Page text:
>> Tandem & NonStop Computing|
James Treybig and a group of engineers from Hewlett-Packard founded Tandem Computers in 1974, with a business plan focused on fault-tolerant systems that were safe from "single point failures." In 1975, they completed the first version of the NonStop line of systems that exists as a strong competitor in the market today, still using the same fundamental concepts found in the original model. In fact, a study conducted in 1999 discovered that NonStop runs 90% of the world's securities trades, 80% of the world's ATMS, 66% of all credit card transactions, and also plays a major role in phone systems, emergency 911, and cellular network infrastructures. Moreover, in 2000, The Standish Group, an independent research company, found that the NonStop Himalaya systems have 1/4 the downtime of any other vendor's system.
The three main NonStop fundamentals are continuous availability, unlimited scalability, and data integrity. The basic idea behind all these goals rest on redundancy, which is the use of multiple, less available components in order to increase overall system reliability. The most simple form of redundancy, replication, is applied in the unique architecture of the hardware of Tandem systems. These systems have a modular design based on loosely coupled processors, each with its own resources, interconnected using message-based architecture.
Several other companies had similar ideas of switchover or "failover," but their systems operated by restarting programs on other CPU's. The original Nonstop I used a custom operating system called Guardian that allowed message passing and checkpointing for each operation, so Guardian could restart from any instruction in the program. More specifically, Tandem's system created process pairs consisting of a primary process and a backup process. First, the primary process would begin, then clone itself elsewhere as a backup. Guardian would send an initial message to the backup process, "telling" the process its status as a backup. Finally, the backup would become passive and accept messages from either Guardian or the primary process. When an error occurred, Guardian would automatically re-route a message from a failing component to a functioning one. Checkpointing and synchronization were important to maintain "uptimes" measured in years, as opposed to the typical systems of the day that failed every few days.
After NonStop I was finished in 1975, NonStop II was released in 1981, with improvements in speed and, more importantly, memory, including a virtual memory system. In 1983, NonStop TXP doubled the speed and quadrupled the physical memory. Along with the TXP, FOX, a fibre optic bus system, was finished, allowing NonStop systems to be connected together. Later versions contnued the upgrade, and in 1991 , Cyclone/R and CLX/R had RISC-implementations of Guardian and ran on MIPS R3000-based CPU modules. The first system that changed the underlying architecture of the NonStop system was the NonStop Himalaya (the S-Series), which was finished in 1993. This system based both the I/O and inter-CPU busses on their new ServerNet system, that was a true peer-to-peer network.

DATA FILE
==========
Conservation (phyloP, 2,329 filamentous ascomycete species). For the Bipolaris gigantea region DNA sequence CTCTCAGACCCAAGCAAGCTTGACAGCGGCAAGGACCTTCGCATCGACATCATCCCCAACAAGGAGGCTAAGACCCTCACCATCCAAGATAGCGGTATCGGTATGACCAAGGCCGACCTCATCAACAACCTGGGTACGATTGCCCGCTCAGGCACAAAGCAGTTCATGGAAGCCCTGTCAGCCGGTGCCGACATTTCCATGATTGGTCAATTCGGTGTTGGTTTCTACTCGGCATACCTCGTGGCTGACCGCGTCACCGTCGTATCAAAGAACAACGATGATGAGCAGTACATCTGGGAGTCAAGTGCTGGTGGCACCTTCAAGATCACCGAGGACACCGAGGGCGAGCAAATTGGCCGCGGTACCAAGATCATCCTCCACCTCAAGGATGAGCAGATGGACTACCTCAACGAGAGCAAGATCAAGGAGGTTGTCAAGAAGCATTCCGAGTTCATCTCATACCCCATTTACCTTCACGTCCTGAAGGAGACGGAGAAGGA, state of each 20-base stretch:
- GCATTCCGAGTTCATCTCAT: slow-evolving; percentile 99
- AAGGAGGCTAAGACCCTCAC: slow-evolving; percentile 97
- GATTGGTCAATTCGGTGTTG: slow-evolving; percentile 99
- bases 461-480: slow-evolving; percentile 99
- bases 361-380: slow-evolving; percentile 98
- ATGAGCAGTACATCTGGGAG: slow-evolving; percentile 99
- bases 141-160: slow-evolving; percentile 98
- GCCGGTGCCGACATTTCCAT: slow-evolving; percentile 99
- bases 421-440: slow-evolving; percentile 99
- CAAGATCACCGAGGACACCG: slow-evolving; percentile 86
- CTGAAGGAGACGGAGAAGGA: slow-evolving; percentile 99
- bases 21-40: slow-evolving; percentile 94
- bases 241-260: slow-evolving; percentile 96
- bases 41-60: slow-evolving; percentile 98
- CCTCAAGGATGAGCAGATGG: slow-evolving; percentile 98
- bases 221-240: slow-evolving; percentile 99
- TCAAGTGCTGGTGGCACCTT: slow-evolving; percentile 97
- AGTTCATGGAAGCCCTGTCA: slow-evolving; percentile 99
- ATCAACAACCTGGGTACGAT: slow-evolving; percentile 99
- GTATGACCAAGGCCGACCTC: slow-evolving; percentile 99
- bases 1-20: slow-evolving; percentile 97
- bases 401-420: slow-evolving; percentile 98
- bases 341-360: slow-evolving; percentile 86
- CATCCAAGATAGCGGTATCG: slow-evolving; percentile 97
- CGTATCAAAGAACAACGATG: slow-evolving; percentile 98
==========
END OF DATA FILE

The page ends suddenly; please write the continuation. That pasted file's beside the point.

In 1997, Tandem was acquired by Compaq, which was later acquired by Hewlett-Packard in 2002. The NonStop product is still being produced under HP and can be found at http://h71033.www7.hp.com/.
Today, the NonStop products incorporate fault tolerance and data integrity by:
- Incorporating self-checking processors that use data replication and comparison logic to ensure faults are detected and affected components are isolated and taken offline as to avoid contaminating other sectors. ServerNet technology in routers also ensures that data and addresses are correctly transmitted and prevents adapters and controllers from corrupting memory.
- Utilizing mirroring to replicate disks so that if one disk drive fails, the server can continue to operate using a mirrored copy. Then, when the faulty disk is repaired or replaced, the mirrored data is copied back to the old one without a disruption in service.
- Using power-failure protection, in case of a general power outtage. NonStop can run on battery powered backup for up to one hour, eliminating the risk of losing critical data in memory.
- Integrating two lockstepped processor chips that run identical instruction streams. The output to these processors is compared continuously, and if there is ever a difference the processor is shut down immediately to keep corrupted data from propagating. This technique is called fail-fast, and is applied to both hardware and software to eliminate the possibility of magnifying the error in the future.